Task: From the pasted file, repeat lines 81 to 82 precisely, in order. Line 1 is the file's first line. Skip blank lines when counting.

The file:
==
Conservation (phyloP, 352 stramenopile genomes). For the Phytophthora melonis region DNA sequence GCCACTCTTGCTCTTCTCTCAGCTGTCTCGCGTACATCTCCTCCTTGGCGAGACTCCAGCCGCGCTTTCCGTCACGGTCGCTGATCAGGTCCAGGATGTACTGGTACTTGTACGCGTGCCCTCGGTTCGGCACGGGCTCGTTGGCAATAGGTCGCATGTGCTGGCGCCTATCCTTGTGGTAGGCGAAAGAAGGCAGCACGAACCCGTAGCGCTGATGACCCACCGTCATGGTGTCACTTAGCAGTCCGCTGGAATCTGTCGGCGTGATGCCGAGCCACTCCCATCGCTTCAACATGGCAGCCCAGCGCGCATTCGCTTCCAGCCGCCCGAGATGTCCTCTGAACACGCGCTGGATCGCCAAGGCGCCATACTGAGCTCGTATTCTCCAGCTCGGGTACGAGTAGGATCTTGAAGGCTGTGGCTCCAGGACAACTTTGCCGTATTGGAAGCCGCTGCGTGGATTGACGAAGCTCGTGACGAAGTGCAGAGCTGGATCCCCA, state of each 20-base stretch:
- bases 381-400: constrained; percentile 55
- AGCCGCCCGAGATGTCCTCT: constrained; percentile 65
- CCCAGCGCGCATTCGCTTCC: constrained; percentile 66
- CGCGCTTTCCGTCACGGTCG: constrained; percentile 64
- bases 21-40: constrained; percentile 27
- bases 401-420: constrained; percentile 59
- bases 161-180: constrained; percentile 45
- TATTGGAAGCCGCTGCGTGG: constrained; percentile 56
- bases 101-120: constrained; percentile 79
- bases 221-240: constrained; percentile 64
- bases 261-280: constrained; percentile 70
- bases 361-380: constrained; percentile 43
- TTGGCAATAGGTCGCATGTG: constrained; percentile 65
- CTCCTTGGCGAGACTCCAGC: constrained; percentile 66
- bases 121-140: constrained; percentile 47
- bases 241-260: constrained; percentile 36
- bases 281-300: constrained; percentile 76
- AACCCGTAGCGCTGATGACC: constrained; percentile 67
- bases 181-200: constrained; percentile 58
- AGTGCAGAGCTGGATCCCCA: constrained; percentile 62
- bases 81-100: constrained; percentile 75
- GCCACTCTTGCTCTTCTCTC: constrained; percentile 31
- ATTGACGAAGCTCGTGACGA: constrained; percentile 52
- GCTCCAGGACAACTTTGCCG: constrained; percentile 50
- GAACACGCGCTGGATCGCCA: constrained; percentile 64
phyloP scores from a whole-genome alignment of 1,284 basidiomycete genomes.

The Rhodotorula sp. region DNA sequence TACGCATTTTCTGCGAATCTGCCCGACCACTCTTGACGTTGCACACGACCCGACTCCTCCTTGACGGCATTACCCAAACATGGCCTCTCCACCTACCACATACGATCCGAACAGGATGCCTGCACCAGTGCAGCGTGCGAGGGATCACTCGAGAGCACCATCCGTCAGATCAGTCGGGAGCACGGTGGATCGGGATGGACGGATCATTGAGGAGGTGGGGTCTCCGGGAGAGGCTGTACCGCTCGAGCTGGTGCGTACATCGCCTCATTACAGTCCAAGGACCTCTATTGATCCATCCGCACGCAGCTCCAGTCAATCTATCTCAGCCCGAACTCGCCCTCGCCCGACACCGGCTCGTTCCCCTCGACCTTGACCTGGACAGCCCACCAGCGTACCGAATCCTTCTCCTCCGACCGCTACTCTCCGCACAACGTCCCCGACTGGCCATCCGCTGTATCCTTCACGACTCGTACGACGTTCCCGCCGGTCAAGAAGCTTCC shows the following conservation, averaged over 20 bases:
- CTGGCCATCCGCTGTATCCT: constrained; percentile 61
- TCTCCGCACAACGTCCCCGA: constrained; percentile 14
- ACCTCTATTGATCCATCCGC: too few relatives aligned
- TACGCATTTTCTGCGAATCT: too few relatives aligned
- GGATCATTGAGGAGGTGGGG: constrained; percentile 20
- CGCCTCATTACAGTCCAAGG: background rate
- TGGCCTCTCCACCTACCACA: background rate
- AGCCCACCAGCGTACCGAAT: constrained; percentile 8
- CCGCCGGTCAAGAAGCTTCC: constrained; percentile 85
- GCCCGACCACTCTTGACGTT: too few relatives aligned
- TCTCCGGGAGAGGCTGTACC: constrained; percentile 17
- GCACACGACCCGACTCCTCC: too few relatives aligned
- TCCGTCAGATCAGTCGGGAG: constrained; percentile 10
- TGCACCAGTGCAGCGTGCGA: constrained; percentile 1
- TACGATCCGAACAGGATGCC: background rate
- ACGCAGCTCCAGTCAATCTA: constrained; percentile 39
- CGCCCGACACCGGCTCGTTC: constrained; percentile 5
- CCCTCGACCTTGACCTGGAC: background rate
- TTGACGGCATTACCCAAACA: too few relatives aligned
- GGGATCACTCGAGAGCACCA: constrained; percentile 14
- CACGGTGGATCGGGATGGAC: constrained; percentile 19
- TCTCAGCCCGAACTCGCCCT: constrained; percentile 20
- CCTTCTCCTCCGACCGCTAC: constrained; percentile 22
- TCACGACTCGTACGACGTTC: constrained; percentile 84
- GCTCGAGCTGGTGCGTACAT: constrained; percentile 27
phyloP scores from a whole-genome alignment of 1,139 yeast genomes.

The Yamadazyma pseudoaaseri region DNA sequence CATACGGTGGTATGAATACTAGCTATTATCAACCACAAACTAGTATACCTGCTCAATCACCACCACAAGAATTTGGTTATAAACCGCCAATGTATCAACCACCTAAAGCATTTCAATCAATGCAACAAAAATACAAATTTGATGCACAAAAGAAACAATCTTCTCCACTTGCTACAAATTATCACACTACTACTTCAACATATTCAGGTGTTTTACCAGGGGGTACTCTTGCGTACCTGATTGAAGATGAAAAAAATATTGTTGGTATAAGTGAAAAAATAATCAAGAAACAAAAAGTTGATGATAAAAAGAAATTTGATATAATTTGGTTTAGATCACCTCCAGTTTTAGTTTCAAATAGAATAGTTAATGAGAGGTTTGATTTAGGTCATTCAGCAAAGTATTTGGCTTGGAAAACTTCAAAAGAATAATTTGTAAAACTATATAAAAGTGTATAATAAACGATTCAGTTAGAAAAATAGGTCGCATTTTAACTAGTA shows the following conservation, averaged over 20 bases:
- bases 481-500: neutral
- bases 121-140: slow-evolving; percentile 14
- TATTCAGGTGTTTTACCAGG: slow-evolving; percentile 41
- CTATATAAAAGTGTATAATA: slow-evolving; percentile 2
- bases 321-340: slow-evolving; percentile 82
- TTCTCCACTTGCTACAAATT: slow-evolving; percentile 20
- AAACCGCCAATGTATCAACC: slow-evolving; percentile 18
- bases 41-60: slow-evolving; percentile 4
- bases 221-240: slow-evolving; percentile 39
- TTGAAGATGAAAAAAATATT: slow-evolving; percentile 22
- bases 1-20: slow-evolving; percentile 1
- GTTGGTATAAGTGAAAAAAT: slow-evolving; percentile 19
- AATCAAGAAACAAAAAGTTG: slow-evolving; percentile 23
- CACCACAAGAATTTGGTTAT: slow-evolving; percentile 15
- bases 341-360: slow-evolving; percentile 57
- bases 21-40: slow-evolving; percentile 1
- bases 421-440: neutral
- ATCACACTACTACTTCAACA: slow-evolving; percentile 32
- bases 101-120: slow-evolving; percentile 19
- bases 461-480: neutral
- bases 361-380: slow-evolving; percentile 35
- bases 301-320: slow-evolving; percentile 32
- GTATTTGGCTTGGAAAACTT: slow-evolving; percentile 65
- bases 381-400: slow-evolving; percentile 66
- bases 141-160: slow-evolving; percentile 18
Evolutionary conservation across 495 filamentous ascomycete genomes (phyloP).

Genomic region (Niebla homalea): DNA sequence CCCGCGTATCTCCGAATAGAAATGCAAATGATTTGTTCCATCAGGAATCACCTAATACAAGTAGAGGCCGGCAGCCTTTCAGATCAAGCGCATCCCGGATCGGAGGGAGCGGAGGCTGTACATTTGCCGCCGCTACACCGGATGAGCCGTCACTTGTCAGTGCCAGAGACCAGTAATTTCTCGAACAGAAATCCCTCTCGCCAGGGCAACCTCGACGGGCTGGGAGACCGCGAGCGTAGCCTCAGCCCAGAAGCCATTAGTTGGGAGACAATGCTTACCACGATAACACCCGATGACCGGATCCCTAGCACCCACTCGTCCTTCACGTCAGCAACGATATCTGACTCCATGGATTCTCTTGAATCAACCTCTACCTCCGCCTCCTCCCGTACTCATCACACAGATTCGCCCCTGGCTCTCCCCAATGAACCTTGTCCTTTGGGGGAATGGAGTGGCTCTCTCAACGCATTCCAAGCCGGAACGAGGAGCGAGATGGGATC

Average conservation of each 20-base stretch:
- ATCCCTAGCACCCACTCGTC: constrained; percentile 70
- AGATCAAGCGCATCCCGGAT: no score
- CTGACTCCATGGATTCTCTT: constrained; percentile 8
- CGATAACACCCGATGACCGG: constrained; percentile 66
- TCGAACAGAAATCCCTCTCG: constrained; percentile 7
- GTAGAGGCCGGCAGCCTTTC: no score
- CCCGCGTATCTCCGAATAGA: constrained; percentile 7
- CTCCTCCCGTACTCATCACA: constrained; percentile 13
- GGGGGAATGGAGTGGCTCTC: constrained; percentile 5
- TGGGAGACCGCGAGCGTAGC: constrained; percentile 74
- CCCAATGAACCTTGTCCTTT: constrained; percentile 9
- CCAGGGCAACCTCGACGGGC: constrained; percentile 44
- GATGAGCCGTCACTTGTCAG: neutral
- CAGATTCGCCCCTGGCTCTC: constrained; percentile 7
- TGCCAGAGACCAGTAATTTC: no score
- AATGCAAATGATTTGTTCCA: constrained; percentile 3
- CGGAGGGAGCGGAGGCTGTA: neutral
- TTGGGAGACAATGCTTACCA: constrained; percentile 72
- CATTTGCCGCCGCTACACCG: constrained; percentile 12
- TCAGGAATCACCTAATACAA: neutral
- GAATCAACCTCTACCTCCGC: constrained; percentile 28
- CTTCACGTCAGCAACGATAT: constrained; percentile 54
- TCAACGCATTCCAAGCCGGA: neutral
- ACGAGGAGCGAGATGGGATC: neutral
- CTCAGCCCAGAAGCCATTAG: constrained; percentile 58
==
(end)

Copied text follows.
Evolutionary conservation across 495 filamentous ascomycete genomes (phyloP).

Genomic region (Niebla homalea): DNA sequence CCCGCGTATCTCCGAATAGAAATGCAAATGATTTGTTCCATCAGGAATCACCTAATACAAGTAGAGGCCGGCAGCCTTTCAGATCAAGCGCATCCCGGATCGGAGGGAGCGGAGGCTGTACATTTGCCGCCGCTACACCGGATGAGCCGTCACTTGTCAGTGCCAGAGACCAGTAATTTCTCGAACAGAAATCCCTCTCGCCAGGGCAACCTCGACGGGCTGGGAGACCGCGAGCGTAGCCTCAGCCCAGAAGCCATTAGTTGGGAGACAATGCTTACCACGATAACACCCGATGACCGGATCCCTAGCACCCACTCGTCCTTCACGTCAGCAACGATATCTGACTCCATGGATTCTCTTGAATCAACCTCTACCTCCGCCTCCTCCCGTACTCATCACACAGATTCGCCCCTGGCTCTCCCCAATGAACCTTGTCCTTTGGGGGAATGGAGTGGCTCTCTCAACGCATTCCAAGCCGGAACGAGGAGCGAGATGGGATC